First Presbyterian Church of Portland, Oregon, was organized January 1, 1854. It was the third Presbyterian Church to be organized in the Oregon Territory. Its first semi-permanent quarters was in the Canton House. The church was served by the Reverend John L. Yantis until the middle part of 1855. The church worshiped without regular pastoral leadership until the fall of 1859 when the Board of Domestic Missions of the Old School Presbyterian Church responded to their request and sent the Reverend P. S. Caffrey to Portland in 1850.
The church relocated to Third and Morrison Streets where a place of worship was built in 1864. The sanctuary boasted a pipe organ built in New York and brought around the Horn in the 1840s to a church in San Francisco before coming to Portland. This organ still stands today in the Chapel of the current church and is still played on occasion.
As Portland expanded its boundaries, the church began to explore relocating. In 1888 the congregation moved into the first building of its new facility at the corner of Twelfth and Alder Streets. Senator Henry W. Corbett, a member of the congregation, spoke at the laying of the cornerstone. The sanctuary in which the congregation worships today was completed in 1890. The balcony was added in 1892 to accommodate the growing congregation as well as the first meeting of the General Assembly of the Presbyterian Church west of the Rocky Mountains.
First Presbyterian Church had a hand in the development of over 20 other Presbyterian congregations in the Portland area. Under the leadership of its first installed pastor, Dr. Aaron L. Lindsley, the congregation was involved in mission work with the Nez Perce Indians in Idaho and was instrumental in beginning Presbyterian mission work in Alaska.
In 1896 the congregation sponsored the Men’s Resort, a ministry to men in need of food, housing, and jobs. In 1940 the congregation assumed full responsibility for Friendly House, a settlement house program which continues today offering a wide variety of services to individuals and families in the northwest portion of the city. In the 1950s Friendly House became a community-wide supported work, but continues to enjoy strong support from the congregation.
First Presbyterian Church purchased the summer estate of former Oregon Governor Julius Meier in 1950. The site consisted of 75 acres including several structures on a bluff in the scenic Columbia River Gorge 30 miles from downtown Portland. Since then, First Church has acquired 25 additional acres, constructed new buildings and acquired adjacent properties that now encompass the Menucha Retreat and Conference Center. “Menucha” (Men-oo-ka), is a Hebrew word meaning “ever-changing stillness.” For nearly 60 years this has been a valuable ministry of First Presbyterian Church, serving not only our church groups but also other churches, civic, and nonprofit groups from across the Pacific Northwest.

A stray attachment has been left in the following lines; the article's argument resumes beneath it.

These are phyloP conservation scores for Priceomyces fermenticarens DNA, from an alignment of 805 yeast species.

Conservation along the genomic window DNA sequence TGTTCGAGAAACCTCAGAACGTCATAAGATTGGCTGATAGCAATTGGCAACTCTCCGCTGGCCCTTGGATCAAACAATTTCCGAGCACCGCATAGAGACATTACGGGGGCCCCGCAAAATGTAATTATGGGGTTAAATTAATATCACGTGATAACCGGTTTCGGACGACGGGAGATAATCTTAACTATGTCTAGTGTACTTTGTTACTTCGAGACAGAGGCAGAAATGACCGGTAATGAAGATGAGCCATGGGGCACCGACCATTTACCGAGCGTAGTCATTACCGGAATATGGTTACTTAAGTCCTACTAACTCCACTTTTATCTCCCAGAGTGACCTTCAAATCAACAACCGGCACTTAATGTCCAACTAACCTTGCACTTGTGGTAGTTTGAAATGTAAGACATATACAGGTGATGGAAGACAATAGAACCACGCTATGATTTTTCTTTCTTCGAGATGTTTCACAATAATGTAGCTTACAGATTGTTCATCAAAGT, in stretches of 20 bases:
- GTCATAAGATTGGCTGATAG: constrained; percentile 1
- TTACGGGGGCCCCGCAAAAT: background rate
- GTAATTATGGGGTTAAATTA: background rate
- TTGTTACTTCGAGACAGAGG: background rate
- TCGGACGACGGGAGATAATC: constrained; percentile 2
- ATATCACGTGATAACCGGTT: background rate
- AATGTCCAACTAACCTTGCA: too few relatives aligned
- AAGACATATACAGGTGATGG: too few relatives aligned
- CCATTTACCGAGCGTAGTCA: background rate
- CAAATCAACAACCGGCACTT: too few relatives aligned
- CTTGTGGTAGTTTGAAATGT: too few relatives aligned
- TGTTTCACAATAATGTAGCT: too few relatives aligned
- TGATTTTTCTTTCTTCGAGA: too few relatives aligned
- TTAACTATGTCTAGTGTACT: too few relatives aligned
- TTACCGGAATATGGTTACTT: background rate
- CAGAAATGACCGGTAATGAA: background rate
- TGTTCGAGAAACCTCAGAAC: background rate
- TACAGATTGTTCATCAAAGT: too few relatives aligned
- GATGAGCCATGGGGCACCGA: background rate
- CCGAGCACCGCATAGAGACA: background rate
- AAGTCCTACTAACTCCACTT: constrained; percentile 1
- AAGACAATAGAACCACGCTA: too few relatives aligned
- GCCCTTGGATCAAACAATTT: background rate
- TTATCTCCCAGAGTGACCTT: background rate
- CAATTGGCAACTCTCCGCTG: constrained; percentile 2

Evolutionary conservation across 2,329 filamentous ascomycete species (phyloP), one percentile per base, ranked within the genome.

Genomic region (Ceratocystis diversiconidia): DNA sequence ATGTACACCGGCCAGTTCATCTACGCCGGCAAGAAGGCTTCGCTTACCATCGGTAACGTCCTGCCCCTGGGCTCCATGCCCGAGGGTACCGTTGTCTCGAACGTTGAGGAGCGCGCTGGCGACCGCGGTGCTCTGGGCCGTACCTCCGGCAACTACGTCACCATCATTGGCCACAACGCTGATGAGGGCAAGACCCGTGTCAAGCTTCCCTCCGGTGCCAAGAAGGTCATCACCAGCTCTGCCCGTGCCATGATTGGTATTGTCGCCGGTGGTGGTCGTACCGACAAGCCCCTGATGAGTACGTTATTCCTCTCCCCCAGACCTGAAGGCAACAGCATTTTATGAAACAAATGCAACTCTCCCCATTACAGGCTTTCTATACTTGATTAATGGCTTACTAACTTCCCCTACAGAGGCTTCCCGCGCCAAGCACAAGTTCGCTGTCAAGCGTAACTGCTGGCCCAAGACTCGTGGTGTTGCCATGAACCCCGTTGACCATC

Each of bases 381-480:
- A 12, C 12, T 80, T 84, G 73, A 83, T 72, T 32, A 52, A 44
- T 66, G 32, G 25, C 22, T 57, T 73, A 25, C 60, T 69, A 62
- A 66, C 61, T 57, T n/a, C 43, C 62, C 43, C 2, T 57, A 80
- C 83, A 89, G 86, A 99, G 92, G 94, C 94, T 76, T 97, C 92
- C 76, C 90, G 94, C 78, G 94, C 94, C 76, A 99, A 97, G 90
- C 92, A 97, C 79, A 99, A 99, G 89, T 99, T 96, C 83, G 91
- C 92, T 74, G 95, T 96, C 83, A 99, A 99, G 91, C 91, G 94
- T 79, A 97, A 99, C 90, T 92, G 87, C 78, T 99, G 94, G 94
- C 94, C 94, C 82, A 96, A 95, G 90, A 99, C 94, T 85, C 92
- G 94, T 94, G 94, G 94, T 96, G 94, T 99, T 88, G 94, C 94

Some members of First Church purchased the Danmoore Hotel, which was located adjacent to the church property. These members created the Twelfth Avenue Investment Corporation and in 1987 donated the stock in the corporation to the church. The Danmoore was offered to Central City Concern rent-free for use as housing for low-income and addicted persons. In the early 1990s a number of church members were instrumental in planning and building the Alder House on church property. The Alder House was designed to provide replacement housing for residents of the Danmoore when the hotel would be razed for further development by the church. In 2001 the Jubilee campaign was launched to raise funds for the construction of a three-level underground parking facility and a surface-level plaza. Ten percent of all moneys pledged for the campaign was earmarked for mission causes. Current residents of the Danmoore were relocated to a new facility developed by Central City Concern and Portland Development Commission. The new garage and the plaza were dedicated on March 19, 2006.
In 1988 the church opened the doors of the Julia West House (named in memory of Julia West Lindsley, wife of the first installed pastor).
The church is considering a proposal for the redevelopment of the Julia West House as affordable housing with supportive services on site. We look forward to the next chapter in the life and service to the city of Julia West House!